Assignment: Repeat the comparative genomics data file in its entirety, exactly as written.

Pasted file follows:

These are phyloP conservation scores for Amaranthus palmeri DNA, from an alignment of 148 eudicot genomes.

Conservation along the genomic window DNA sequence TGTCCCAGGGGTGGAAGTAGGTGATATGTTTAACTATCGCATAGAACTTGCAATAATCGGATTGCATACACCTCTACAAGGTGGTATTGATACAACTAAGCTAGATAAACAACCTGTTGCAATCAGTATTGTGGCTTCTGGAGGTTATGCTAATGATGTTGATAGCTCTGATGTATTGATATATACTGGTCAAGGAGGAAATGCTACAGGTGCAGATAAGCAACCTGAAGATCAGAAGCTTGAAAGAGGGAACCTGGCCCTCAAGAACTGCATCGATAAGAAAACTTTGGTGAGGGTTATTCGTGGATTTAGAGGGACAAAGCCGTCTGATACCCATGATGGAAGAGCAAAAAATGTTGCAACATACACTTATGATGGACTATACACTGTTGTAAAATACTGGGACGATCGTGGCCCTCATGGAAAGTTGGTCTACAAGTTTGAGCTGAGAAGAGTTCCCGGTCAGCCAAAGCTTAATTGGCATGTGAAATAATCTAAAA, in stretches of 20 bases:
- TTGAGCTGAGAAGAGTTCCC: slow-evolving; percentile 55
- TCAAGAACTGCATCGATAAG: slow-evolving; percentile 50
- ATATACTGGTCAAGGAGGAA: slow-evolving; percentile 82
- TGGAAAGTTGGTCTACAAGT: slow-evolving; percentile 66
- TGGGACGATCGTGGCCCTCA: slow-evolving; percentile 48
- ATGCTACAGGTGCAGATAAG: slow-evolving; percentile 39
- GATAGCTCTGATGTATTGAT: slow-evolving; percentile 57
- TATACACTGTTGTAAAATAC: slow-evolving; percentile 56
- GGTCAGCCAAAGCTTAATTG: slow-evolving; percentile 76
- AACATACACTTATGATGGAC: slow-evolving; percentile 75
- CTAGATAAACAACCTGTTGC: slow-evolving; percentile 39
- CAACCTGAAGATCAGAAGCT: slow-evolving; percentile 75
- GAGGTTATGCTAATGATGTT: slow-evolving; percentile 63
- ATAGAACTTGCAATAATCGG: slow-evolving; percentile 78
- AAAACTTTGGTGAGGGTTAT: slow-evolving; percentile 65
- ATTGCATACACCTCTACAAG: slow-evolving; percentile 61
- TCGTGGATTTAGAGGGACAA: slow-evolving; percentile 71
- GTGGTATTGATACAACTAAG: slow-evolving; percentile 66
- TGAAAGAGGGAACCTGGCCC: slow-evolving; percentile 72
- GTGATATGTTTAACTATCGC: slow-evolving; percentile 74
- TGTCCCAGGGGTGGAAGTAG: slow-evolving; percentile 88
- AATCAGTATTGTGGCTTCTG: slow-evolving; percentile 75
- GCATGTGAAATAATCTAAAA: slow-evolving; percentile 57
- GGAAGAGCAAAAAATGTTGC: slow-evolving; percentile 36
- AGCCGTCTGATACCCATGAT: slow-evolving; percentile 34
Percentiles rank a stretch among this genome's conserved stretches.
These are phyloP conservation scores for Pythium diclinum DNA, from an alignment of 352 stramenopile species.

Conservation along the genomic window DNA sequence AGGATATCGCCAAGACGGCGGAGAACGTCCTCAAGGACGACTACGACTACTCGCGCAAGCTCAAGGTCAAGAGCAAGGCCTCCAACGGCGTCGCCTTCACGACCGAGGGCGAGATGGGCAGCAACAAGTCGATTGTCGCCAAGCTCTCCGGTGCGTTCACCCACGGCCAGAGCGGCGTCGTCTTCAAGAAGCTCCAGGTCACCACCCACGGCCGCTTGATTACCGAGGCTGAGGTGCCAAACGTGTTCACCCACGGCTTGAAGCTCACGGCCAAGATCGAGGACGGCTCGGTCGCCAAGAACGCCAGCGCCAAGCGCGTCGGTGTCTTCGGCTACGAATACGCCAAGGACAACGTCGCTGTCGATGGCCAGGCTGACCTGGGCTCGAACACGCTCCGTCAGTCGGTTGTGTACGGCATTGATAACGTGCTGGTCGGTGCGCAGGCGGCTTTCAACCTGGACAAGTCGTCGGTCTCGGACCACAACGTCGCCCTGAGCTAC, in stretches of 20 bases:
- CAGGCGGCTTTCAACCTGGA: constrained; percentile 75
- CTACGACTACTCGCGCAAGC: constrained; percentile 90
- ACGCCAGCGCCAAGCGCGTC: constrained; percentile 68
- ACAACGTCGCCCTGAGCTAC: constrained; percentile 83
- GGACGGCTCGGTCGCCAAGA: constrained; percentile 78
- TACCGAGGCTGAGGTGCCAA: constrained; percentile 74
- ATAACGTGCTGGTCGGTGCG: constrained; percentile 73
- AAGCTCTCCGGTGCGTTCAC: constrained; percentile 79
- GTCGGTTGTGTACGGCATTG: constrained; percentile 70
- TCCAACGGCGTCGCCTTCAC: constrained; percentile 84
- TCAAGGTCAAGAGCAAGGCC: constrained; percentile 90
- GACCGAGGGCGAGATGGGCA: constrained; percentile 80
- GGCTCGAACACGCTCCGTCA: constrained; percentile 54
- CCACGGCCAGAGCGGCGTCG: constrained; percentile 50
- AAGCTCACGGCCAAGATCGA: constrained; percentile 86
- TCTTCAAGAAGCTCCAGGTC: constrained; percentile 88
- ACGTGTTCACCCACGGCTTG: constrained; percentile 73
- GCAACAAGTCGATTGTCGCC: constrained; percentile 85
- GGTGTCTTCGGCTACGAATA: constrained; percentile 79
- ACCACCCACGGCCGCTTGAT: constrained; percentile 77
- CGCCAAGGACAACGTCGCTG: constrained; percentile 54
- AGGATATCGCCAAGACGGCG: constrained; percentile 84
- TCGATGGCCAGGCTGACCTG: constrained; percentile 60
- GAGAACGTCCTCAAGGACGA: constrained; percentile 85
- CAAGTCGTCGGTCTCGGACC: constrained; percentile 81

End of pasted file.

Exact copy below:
These are phyloP conservation scores for Amaranthus palmeri DNA, from an alignment of 148 eudicot genomes.

Conservation along the genomic window DNA sequence TGTCCCAGGGGTGGAAGTAGGTGATATGTTTAACTATCGCATAGAACTTGCAATAATCGGATTGCATACACCTCTACAAGGTGGTATTGATACAACTAAGCTAGATAAACAACCTGTTGCAATCAGTATTGTGGCTTCTGGAGGTTATGCTAATGATGTTGATAGCTCTGATGTATTGATATATACTGGTCAAGGAGGAAATGCTACAGGTGCAGATAAGCAACCTGAAGATCAGAAGCTTGAAAGAGGGAACCTGGCCCTCAAGAACTGCATCGATAAGAAAACTTTGGTGAGGGTTATTCGTGGATTTAGAGGGACAAAGCCGTCTGATACCCATGATGGAAGAGCAAAAAATGTTGCAACATACACTTATGATGGACTATACACTGTTGTAAAATACTGGGACGATCGTGGCCCTCATGGAAAGTTGGTCTACAAGTTTGAGCTGAGAAGAGTTCCCGGTCAGCCAAAGCTTAATTGGCATGTGAAATAATCTAAAA, in stretches of 20 bases:
- TTGAGCTGAGAAGAGTTCCC: slow-evolving; percentile 55
- TCAAGAACTGCATCGATAAG: slow-evolving; percentile 50
- ATATACTGGTCAAGGAGGAA: slow-evolving; percentile 82
- TGGAAAGTTGGTCTACAAGT: slow-evolving; percentile 66
- TGGGACGATCGTGGCCCTCA: slow-evolving; percentile 48
- ATGCTACAGGTGCAGATAAG: slow-evolving; percentile 39
- GATAGCTCTGATGTATTGAT: slow-evolving; percentile 57
- TATACACTGTTGTAAAATAC: slow-evolving; percentile 56
- GGTCAGCCAAAGCTTAATTG: slow-evolving; percentile 76
- AACATACACTTATGATGGAC: slow-evolving; percentile 75
- CTAGATAAACAACCTGTTGC: slow-evolving; percentile 39
- CAACCTGAAGATCAGAAGCT: slow-evolving; percentile 75
- GAGGTTATGCTAATGATGTT: slow-evolving; percentile 63
- ATAGAACTTGCAATAATCGG: slow-evolving; percentile 78
- AAAACTTTGGTGAGGGTTAT: slow-evolving; percentile 65
- ATTGCATACACCTCTACAAG: slow-evolving; percentile 61
- TCGTGGATTTAGAGGGACAA: slow-evolving; percentile 71
- GTGGTATTGATACAACTAAG: slow-evolving; percentile 66
- TGAAAGAGGGAACCTGGCCC: slow-evolving; percentile 72
- GTGATATGTTTAACTATCGC: slow-evolving; percentile 74
- TGTCCCAGGGGTGGAAGTAG: slow-evolving; percentile 88
- AATCAGTATTGTGGCTTCTG: slow-evolving; percentile 75
- GCATGTGAAATAATCTAAAA: slow-evolving; percentile 57
- GGAAGAGCAAAAAATGTTGC: slow-evolving; percentile 36
- AGCCGTCTGATACCCATGAT: slow-evolving; percentile 34
Percentiles rank a stretch among this genome's conserved stretches.
These are phyloP conservation scores for Pythium diclinum DNA, from an alignment of 352 stramenopile species.

Conservation along the genomic window DNA sequence AGGATATCGCCAAGACGGCGGAGAACGTCCTCAAGGACGACTACGACTACTCGCGCAAGCTCAAGGTCAAGAGCAAGGCCTCCAACGGCGTCGCCTTCACGACCGAGGGCGAGATGGGCAGCAACAAGTCGATTGTCGCCAAGCTCTCCGGTGCGTTCACCCACGGCCAGAGCGGCGTCGTCTTCAAGAAGCTCCAGGTCACCACCCACGGCCGCTTGATTACCGAGGCTGAGGTGCCAAACGTGTTCACCCACGGCTTGAAGCTCACGGCCAAGATCGAGGACGGCTCGGTCGCCAAGAACGCCAGCGCCAAGCGCGTCGGTGTCTTCGGCTACGAATACGCCAAGGACAACGTCGCTGTCGATGGCCAGGCTGACCTGGGCTCGAACACGCTCCGTCAGTCGGTTGTGTACGGCATTGATAACGTGCTGGTCGGTGCGCAGGCGGCTTTCAACCTGGACAAGTCGTCGGTCTCGGACCACAACGTCGCCCTGAGCTAC, in stretches of 20 bases:
- CAGGCGGCTTTCAACCTGGA: constrained; percentile 75
- CTACGACTACTCGCGCAAGC: constrained; percentile 90
- ACGCCAGCGCCAAGCGCGTC: constrained; percentile 68
- ACAACGTCGCCCTGAGCTAC: constrained; percentile 83
- GGACGGCTCGGTCGCCAAGA: constrained; percentile 78
- TACCGAGGCTGAGGTGCCAA: constrained; percentile 74
- ATAACGTGCTGGTCGGTGCG: constrained; percentile 73
- AAGCTCTCCGGTGCGTTCAC: constrained; percentile 79
- GTCGGTTGTGTACGGCATTG: constrained; percentile 70
- TCCAACGGCGTCGCCTTCAC: constrained; percentile 84
- TCAAGGTCAAGAGCAAGGCC: constrained; percentile 90
- GACCGAGGGCGAGATGGGCA: constrained; percentile 80
- GGCTCGAACACGCTCCGTCA: constrained; percentile 54
- CCACGGCCAGAGCGGCGTCG: constrained; percentile 50
- AAGCTCACGGCCAAGATCGA: constrained; percentile 86
- TCTTCAAGAAGCTCCAGGTC: constrained; percentile 88
- ACGTGTTCACCCACGGCTTG: constrained; percentile 73
- GCAACAAGTCGATTGTCGCC: constrained; percentile 85
- GGTGTCTTCGGCTACGAATA: constrained; percentile 79
- ACCACCCACGGCCGCTTGAT: constrained; percentile 77
- CGCCAAGGACAACGTCGCTG: constrained; percentile 54
- AGGATATCGCCAAGACGGCG: constrained; percentile 84
- TCGATGGCCAGGCTGACCTG: constrained; percentile 60
- GAGAACGTCCTCAAGGACGA: constrained; percentile 85
- CAAGTCGTCGGTCTCGGACC: constrained; percentile 81